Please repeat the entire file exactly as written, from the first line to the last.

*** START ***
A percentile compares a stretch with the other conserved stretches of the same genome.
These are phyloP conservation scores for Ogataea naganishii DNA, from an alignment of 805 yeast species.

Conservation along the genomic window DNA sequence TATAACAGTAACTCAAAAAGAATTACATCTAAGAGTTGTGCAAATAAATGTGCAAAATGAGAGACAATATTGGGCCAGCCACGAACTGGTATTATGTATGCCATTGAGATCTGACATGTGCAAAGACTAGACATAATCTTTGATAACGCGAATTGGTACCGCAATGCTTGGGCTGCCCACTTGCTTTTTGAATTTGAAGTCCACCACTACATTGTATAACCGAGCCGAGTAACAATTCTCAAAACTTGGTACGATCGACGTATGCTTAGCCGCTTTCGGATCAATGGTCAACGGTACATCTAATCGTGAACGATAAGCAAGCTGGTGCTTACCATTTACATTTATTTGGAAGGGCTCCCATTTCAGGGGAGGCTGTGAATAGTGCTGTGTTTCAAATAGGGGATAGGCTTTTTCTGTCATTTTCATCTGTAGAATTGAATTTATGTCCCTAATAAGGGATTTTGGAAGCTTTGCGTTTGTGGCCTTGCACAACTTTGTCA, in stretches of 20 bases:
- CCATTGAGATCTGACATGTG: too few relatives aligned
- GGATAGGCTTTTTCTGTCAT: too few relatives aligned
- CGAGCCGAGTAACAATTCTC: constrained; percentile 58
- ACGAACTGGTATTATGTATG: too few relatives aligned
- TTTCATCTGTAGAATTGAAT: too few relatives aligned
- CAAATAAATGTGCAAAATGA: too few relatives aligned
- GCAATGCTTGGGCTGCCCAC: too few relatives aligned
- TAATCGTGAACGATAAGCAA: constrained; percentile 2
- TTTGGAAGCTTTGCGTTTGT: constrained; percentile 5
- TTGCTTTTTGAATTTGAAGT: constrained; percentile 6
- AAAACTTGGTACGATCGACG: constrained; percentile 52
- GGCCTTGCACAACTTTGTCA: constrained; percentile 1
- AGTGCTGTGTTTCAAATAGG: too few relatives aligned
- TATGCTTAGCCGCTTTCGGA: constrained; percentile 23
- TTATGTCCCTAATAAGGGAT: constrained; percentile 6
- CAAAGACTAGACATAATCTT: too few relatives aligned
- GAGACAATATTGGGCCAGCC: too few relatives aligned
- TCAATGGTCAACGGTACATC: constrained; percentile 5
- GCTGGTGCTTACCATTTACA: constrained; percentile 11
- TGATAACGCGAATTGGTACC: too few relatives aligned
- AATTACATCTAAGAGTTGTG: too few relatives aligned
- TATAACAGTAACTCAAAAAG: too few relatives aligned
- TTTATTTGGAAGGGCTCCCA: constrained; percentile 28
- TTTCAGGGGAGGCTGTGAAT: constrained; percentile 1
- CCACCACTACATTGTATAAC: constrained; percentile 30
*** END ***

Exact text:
A percentile compares a stretch with the other conserved stretches of the same genome.
These are phyloP conservation scores for Ogataea naganishii DNA, from an alignment of 805 yeast species.

Conservation along the genomic window DNA sequence TATAACAGTAACTCAAAAAGAATTACATCTAAGAGTTGTGCAAATAAATGTGCAAAATGAGAGACAATATTGGGCCAGCCACGAACTGGTATTATGTATGCCATTGAGATCTGACATGTGCAAAGACTAGACATAATCTTTGATAACGCGAATTGGTACCGCAATGCTTGGGCTGCCCACTTGCTTTTTGAATTTGAAGTCCACCACTACATTGTATAACCGAGCCGAGTAACAATTCTCAAAACTTGGTACGATCGACGTATGCTTAGCCGCTTTCGGATCAATGGTCAACGGTACATCTAATCGTGAACGATAAGCAAGCTGGTGCTTACCATTTACATTTATTTGGAAGGGCTCCCATTTCAGGGGAGGCTGTGAATAGTGCTGTGTTTCAAATAGGGGATAGGCTTTTTCTGTCATTTTCATCTGTAGAATTGAATTTATGTCCCTAATAAGGGATTTTGGAAGCTTTGCGTTTGTGGCCTTGCACAACTTTGTCA, in stretches of 20 bases:
- CCATTGAGATCTGACATGTG: too few relatives aligned
- GGATAGGCTTTTTCTGTCAT: too few relatives aligned
- CGAGCCGAGTAACAATTCTC: constrained; percentile 58
- ACGAACTGGTATTATGTATG: too few relatives aligned
- TTTCATCTGTAGAATTGAAT: too few relatives aligned
- CAAATAAATGTGCAAAATGA: too few relatives aligned
- GCAATGCTTGGGCTGCCCAC: too few relatives aligned
- TAATCGTGAACGATAAGCAA: constrained; percentile 2
- TTTGGAAGCTTTGCGTTTGT: constrained; percentile 5
- TTGCTTTTTGAATTTGAAGT: constrained; percentile 6
- AAAACTTGGTACGATCGACG: constrained; percentile 52
- GGCCTTGCACAACTTTGTCA: constrained; percentile 1
- AGTGCTGTGTTTCAAATAGG: too few relatives aligned
- TATGCTTAGCCGCTTTCGGA: constrained; percentile 23
- TTATGTCCCTAATAAGGGAT: constrained; percentile 6
- CAAAGACTAGACATAATCTT: too few relatives aligned
- GAGACAATATTGGGCCAGCC: too few relatives aligned
- TCAATGGTCAACGGTACATC: constrained; percentile 5
- GCTGGTGCTTACCATTTACA: constrained; percentile 11
- TGATAACGCGAATTGGTACC: too few relatives aligned
- AATTACATCTAAGAGTTGTG: too few relatives aligned
- TATAACAGTAACTCAAAAAG: too few relatives aligned
- TTTATTTGGAAGGGCTCCCA: constrained; percentile 28
- TTTCAGGGGAGGCTGTGAAT: constrained; percentile 1
- CCACCACTACATTGTATAAC: constrained; percentile 30